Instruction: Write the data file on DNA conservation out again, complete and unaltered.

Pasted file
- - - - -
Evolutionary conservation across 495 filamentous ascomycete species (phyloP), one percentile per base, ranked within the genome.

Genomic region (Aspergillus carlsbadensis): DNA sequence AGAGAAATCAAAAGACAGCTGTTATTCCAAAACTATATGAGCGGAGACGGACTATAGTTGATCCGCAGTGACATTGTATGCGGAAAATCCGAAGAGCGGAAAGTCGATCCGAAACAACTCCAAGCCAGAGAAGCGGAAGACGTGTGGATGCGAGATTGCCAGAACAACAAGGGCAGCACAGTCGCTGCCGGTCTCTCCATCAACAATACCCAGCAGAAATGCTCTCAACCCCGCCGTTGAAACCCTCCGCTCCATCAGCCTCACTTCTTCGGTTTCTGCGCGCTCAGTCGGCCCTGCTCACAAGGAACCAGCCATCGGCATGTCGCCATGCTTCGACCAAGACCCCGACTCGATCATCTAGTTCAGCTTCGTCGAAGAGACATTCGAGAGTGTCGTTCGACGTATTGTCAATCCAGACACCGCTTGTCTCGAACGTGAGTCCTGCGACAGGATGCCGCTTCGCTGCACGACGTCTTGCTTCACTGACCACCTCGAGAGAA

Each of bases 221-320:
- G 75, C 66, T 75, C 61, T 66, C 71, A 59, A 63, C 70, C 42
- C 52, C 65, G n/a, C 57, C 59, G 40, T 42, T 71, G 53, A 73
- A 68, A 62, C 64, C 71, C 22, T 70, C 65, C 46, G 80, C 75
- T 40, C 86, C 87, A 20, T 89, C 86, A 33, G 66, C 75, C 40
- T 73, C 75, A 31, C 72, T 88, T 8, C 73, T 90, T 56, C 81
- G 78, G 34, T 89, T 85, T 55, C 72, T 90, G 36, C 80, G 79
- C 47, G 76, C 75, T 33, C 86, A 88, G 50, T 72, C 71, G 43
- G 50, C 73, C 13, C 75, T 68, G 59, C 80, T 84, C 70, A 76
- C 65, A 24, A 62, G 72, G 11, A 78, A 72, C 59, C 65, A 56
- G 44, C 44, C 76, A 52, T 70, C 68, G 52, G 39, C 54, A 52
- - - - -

Evolutionary conservation across 495 filamentous ascomycete species (phyloP), one percentile per base, ranked within the genome.

Genomic region (Aspergillus carlsbadensis): DNA sequence AGAGAAATCAAAAGACAGCTGTTATTCCAAAACTATATGAGCGGAGACGGACTATAGTTGATCCGCAGTGACATTGTATGCGGAAAATCCGAAGAGCGGAAAGTCGATCCGAAACAACTCCAAGCCAGAGAAGCGGAAGACGTGTGGATGCGAGATTGCCAGAACAACAAGGGCAGCACAGTCGCTGCCGGTCTCTCCATCAACAATACCCAGCAGAAATGCTCTCAACCCCGCCGTTGAAACCCTCCGCTCCATCAGCCTCACTTCTTCGGTTTCTGCGCGCTCAGTCGGCCCTGCTCACAAGGAACCAGCCATCGGCATGTCGCCATGCTTCGACCAAGACCCCGACTCGATCATCTAGTTCAGCTTCGTCGAAGAGACATTCGAGAGTGTCGTTCGACGTATTGTCAATCCAGACACCGCTTGTCTCGAACGTGAGTCCTGCGACAGGATGCCGCTTCGCTGCACGACGTCTTGCTTCACTGACCACCTCGAGAGAA

Each of bases 221-320:
- G 75, C 66, T 75, C 61, T 66, C 71, A 59, A 63, C 70, C 42
- C 52, C 65, G n/a, C 57, C 59, G 40, T 42, T 71, G 53, A 73
- A 68, A 62, C 64, C 71, C 22, T 70, C 65, C 46, G 80, C 75
- T 40, C 86, C 87, A 20, T 89, C 86, A 33, G 66, C 75, C 40
- T 73, C 75, A 31, C 72, T 88, T 8, C 73, T 90, T 56, C 81
- G 78, G 34, T 89, T 85, T 55, C 72, T 90, G 36, C 80, G 79
- C 47, G 76, C 75, T 33, C 86, A 88, G 50, T 72, C 71, G 43
- G 50, C 73, C 13, C 75, T 68, G 59, C 80, T 84, C 70, A 76
- C 65, A 24, A 62, G 72, G 11, A 78, A 72, C 59, C 65, A 56
- G 44, C 44, C 76, A 52, T 70, C 68, G 52, G 39, C 54, A 52